In late August he'll be off to Curry College in Milton, Mass., seven miles from downtown Boston. He was lucky to be accepted by three good schools; he was rejected by six other colleges. Curry is small (2,000 undergraduates, no graduate programs), on a lovely estate-like campus in a pretty suburb, and has a gorgeous new campus center/gymnasium and an excellent program in communications and journalism. He decided against two larger schools with higher visibility because, thank God, my son knows himself and understands what he needs to do well. "I thought I'd be able to focus better in a small school where the faculty get to know you really well." Exactly.

Kevin was a squally, unhappy baby; I think "fussy" and "agitated" were words Dr. Utter, our beloved pediatrician used. I had to give him simethicone drops for gas, Augmentin for recurrent ear infections beginning at three weeks old, Aveeno oatmeal soaks and silver nitrate ointment for raw-red diaper rash (probably yeast infections caused by the antibiotics for the ear infections). He did not sleep through the night until he was three years old. He wanted to be held and nursed, and I did my best but also returned to work part-time after a few months, due to my dear boss/mentor's unexpected stroke. Kevin loved and wanted me so much, he would lunge at my shoulder like a shark as I held him upright and sink his milk teeth into my flesh, leaving crescent-shaped bruise lines and sometimes even a mosaic of blood. He exhausted me and sank an anchor into my heart. He was devoted beyond all reason to his enormous collection of stuffed animals and Beanie Babies.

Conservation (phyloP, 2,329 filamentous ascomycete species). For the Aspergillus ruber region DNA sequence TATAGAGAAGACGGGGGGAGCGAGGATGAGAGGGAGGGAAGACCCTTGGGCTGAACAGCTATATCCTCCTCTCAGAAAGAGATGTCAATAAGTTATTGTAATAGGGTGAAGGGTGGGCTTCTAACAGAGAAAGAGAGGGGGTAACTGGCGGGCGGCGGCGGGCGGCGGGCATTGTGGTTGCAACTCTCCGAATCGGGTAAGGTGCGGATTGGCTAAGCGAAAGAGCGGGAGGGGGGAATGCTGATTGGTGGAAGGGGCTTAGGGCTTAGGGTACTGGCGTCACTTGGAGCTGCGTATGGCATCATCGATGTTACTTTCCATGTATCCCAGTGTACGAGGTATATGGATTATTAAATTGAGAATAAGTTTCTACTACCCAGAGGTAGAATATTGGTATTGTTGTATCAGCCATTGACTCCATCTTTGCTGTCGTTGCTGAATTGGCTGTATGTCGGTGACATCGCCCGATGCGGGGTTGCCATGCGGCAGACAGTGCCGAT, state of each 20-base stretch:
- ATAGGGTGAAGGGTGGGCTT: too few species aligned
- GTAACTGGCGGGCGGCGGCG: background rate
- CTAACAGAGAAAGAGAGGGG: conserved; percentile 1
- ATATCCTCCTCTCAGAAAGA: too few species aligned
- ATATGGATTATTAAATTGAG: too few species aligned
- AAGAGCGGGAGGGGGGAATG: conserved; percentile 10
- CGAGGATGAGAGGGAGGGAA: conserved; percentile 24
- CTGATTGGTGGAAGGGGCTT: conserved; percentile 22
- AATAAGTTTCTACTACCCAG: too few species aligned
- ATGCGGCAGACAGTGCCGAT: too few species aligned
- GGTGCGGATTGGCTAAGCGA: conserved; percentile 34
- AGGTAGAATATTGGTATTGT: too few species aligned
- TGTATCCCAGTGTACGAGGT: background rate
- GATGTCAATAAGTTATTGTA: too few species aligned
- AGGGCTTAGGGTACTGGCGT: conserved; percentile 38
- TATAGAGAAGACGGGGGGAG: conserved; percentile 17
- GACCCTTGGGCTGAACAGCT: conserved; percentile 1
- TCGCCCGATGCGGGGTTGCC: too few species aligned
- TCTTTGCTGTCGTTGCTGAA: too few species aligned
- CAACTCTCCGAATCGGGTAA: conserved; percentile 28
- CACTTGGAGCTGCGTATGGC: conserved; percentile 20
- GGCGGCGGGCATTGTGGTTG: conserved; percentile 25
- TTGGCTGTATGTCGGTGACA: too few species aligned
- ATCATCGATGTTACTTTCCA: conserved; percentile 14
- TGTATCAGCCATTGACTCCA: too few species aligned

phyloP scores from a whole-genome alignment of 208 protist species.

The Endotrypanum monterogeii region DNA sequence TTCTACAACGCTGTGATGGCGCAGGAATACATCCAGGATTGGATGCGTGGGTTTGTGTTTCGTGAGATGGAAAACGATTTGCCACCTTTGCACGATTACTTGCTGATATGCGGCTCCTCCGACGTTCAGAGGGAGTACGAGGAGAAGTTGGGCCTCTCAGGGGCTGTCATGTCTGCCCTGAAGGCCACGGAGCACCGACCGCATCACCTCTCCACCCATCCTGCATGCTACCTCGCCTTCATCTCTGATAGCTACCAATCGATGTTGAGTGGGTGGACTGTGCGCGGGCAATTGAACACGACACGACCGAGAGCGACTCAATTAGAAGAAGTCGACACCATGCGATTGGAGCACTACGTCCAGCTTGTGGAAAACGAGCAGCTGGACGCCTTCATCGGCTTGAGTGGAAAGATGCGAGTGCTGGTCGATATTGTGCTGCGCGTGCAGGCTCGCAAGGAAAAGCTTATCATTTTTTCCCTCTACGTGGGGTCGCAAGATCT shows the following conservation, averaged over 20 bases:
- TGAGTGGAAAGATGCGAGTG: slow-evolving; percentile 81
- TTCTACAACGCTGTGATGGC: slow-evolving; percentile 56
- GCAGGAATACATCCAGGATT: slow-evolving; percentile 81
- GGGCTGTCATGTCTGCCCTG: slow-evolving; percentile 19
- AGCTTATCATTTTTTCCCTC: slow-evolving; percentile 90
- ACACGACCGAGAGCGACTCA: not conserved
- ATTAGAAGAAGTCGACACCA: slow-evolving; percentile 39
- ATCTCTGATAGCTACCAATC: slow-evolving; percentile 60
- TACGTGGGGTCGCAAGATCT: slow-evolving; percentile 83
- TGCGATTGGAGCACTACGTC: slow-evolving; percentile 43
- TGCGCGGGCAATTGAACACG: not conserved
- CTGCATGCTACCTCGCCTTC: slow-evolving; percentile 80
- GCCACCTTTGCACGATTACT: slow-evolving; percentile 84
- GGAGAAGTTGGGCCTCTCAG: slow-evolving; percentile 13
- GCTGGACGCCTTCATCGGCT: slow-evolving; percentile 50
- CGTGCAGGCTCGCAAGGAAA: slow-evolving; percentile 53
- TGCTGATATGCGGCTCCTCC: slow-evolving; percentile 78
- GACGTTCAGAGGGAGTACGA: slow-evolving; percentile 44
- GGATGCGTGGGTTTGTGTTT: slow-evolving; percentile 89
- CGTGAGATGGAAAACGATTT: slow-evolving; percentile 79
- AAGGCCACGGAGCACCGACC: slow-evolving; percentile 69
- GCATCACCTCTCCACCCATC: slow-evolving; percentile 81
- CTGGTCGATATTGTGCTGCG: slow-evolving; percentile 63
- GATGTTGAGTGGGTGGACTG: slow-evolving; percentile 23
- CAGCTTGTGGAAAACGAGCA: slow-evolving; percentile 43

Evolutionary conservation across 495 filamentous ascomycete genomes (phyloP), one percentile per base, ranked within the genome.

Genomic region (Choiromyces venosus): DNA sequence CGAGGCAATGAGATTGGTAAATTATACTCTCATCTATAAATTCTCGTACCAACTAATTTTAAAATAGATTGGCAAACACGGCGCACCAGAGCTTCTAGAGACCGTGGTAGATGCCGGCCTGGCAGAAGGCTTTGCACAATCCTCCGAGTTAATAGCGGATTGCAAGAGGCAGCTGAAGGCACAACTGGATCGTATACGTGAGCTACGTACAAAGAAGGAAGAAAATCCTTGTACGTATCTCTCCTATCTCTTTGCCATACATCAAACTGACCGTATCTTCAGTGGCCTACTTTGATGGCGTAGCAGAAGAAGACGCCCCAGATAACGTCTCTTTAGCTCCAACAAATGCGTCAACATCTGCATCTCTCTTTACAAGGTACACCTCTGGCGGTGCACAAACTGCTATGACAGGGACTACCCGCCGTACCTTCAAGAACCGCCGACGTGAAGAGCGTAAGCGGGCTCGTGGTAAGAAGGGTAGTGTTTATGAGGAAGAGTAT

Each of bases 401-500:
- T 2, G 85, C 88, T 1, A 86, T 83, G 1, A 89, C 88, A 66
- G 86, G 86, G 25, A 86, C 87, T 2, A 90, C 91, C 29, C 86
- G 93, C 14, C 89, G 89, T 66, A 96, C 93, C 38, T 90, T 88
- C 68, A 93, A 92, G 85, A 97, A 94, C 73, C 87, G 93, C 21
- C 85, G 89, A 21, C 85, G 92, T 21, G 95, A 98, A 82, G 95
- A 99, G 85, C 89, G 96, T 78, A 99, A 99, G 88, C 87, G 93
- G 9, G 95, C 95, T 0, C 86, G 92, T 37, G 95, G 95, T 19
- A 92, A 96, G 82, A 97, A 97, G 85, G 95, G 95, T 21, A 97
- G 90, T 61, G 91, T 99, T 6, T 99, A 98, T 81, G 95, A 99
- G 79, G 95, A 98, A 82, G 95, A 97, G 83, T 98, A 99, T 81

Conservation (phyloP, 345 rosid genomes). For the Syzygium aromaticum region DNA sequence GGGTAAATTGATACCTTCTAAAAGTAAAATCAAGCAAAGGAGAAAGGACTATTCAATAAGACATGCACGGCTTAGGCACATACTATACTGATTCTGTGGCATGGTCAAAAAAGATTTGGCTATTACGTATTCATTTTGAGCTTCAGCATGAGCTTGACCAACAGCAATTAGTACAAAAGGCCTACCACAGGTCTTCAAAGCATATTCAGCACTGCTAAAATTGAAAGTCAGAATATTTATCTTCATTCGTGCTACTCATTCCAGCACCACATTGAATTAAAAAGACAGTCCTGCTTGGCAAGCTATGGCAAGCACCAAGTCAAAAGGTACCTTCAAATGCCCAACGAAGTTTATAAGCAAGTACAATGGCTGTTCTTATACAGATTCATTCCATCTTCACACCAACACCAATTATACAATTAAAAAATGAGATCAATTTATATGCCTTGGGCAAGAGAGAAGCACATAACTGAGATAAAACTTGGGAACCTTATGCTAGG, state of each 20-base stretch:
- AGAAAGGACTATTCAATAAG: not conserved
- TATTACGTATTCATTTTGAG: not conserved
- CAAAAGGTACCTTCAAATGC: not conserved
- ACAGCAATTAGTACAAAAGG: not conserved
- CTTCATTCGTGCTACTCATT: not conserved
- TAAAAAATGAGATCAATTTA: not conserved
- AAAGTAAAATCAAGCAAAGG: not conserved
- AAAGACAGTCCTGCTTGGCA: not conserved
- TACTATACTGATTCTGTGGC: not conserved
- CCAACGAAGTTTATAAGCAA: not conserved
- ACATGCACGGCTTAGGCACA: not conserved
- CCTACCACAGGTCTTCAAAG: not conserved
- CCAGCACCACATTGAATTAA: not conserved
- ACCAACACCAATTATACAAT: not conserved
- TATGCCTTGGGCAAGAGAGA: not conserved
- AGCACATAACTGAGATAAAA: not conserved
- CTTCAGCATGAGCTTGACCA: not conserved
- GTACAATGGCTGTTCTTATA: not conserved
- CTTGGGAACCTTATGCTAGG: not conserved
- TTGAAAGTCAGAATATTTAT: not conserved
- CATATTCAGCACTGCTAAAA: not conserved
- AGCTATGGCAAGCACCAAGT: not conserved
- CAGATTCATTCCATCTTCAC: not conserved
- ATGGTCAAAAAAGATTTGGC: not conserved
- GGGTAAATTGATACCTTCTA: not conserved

When Kevin finally began to say more than "no", "Mama", "Papa", and "hot!", around age two, he spoke immediately in full, grammatical sentences, as if he'd been watching us and waiting until he had it right before he went verbal. And verbal he was, often in odd and surprising ways. I kept a small lined notebook to record his quirky utterances:

AGE FOUR
• "How old is God? Is he older than that guy who planted the apple seeds?"

AGE FIVE
• "Guess what I'm going to be for Halloween next year. … Jesus!"
• "I hate soccer." (Note: He loved playing soccer but was angry at not scoring a goal.) "It's a plump rock."